Total foreign military deaths in Afghanistan have passed 2,000 since the war began in late 2001, unofficial tallies showed on Sunday, in the approach to U.S. and Afghan elections and a U.S. strategy review.
The U.S. military accounted for more than 60 percent of the deaths but the total still lags the list of Afghan civilian casualties, which a U.N. report last week showed had risen sharply.
The deaths of at least one more U.S. service member, an Australian and a Briton announced in the past two days have pushed the total of foreign military deaths to 2,002 since the Taliban were ousted in late 2001 by a U.S.-led coalition.
U.S. President Barack Obama has promised a strategy review in December after November mid-term Congressional elections where his Democrats face a backlash from an increasingly sceptical public.
Afghans also face parliamentary elections on Sept. 18. A presidential ballot a year ago was marred by fraud.
Afghan President Hamid Karzai is under pressure to show independence from his Western backers and this week asked Obama for a review of how the war is being conducted.
Violence has hit its worst levels since the Taliban were toppled despite the presence of almost 150,000 foreign troops.
"Petreaus and withdrawal timetable"
U.S. Army General David Petraeus, commander of U.S. and NATO forces in Afghanistan, said on Sunday he saw areas of progress but meeting Obama's goal of starting to withdraw troops by July 2011 would depend on conditions at the time.
He described the battle against the Taliban as an "up and down process" and said it was premature to assess its success.
"What we have are areas of progress. We've got to link those together, extend them," Petraeus said in an interview aired on Sunday on NBC's "Meet the Press" programme.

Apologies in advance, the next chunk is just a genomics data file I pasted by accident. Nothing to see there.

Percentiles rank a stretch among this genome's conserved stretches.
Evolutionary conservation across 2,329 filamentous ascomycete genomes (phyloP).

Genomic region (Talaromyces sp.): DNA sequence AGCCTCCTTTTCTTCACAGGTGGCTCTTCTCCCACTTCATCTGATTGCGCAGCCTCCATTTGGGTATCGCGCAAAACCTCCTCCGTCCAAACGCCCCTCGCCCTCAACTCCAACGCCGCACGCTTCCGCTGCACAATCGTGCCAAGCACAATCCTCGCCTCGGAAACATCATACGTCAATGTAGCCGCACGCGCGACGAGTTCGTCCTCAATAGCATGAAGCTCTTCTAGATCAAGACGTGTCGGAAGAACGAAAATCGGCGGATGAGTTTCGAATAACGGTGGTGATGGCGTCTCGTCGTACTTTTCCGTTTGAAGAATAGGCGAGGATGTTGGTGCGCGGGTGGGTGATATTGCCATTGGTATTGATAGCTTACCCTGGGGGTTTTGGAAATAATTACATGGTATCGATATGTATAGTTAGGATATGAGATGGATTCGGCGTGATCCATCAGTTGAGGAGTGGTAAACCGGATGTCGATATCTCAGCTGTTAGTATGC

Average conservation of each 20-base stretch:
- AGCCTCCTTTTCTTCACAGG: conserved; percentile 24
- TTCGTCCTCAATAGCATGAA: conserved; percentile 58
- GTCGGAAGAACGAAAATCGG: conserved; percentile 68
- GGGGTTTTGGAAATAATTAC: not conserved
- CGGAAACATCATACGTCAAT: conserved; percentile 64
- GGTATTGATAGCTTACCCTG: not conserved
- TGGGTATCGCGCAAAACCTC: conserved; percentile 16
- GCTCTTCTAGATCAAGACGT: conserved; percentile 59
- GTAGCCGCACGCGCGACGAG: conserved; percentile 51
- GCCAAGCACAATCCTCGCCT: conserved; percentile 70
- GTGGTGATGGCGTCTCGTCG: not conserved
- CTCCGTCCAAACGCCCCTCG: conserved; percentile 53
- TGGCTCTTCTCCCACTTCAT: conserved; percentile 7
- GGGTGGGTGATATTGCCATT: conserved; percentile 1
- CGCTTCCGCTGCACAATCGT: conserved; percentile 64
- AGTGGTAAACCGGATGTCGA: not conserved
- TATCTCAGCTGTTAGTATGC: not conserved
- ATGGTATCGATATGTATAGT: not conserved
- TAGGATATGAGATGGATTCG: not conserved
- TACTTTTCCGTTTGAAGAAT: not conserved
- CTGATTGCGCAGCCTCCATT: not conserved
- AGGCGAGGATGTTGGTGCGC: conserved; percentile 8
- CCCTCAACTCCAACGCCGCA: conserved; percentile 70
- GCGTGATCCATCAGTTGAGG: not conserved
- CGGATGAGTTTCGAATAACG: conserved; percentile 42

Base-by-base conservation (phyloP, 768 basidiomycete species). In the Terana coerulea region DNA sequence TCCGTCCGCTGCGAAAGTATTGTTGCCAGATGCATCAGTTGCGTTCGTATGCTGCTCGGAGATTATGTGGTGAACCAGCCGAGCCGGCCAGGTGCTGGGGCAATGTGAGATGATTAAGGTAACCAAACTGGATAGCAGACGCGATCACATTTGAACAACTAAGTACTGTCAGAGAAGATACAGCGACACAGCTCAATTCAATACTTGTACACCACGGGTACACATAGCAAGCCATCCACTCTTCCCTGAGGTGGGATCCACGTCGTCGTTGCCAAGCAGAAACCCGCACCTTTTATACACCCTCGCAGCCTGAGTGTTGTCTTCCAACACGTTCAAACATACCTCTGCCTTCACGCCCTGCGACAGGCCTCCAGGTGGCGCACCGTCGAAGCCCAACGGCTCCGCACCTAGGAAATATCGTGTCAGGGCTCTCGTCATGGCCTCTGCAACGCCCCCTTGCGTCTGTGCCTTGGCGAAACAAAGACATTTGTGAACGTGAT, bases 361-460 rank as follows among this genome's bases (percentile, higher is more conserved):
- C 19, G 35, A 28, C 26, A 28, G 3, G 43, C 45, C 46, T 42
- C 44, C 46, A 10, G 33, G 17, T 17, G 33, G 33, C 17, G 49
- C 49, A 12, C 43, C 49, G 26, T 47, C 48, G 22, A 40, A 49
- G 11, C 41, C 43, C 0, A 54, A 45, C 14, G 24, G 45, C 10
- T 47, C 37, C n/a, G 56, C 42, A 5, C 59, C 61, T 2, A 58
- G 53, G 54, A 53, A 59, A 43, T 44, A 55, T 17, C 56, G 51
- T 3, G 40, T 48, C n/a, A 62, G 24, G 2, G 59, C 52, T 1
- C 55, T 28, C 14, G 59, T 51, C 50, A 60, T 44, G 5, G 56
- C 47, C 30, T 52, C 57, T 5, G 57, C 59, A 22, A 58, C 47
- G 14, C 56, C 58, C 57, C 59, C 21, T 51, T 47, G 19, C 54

Petraeus, who replaced the sacked General Stanley McChrystal in June, said he would give his "best professional military advice" to Obama about the withdrawal timetable.
"More troops, tougher fight"
Obama, who has boosted U.S. troop levels in Afghanistan, plans a strategy review in December after the mid-term elections. Congress supported his troop surge but polls show the U.S. public remains uncertain about the effort.
At the same time, U.S. commanders have warned of a tougher fight ahead as troops take on the Taliban in their southern strongholds and confront other groups like the Haqqani network in the east.
Leaders in Washington have also sought to lower expectations of what can be achieved.
Disputes over the Afghan war have already brought down a Dutch government in February and a German president in May.
According to www.iCasualties.org, an independent website that monitors foreign troop deaths, 2002 troops have been killed since 2001, 1,226 of them Americans. British losses total 331, with the remaining 445 shared among the other 44 countries.
June 2010 was the bloodiest month of the war with 102 killed as foreign forces pushed ahead with operations in southern Helmand and Kandahar provinces.
Another 88 were killed in July, with the total for the year so far standing at 434, according to iCasualties, fast approaching 2009's 521.
The losses in Afghanistan are less than half of those in the Iraq war, where at least 4,723 foreign troops have been killed since 2003, 4,405 of them American.
Just as was the case in Iraq, civilians are bearing the brunt of the conflict in Afghanistan.
A U.N. mid-year report last week showed civilian casualties had risen by 31 percent over the first six months of 2010, compared with the same period last year. That figure included 1,271 killed.
ReutersLast Mod: 16 Ağustos 2010, 12:04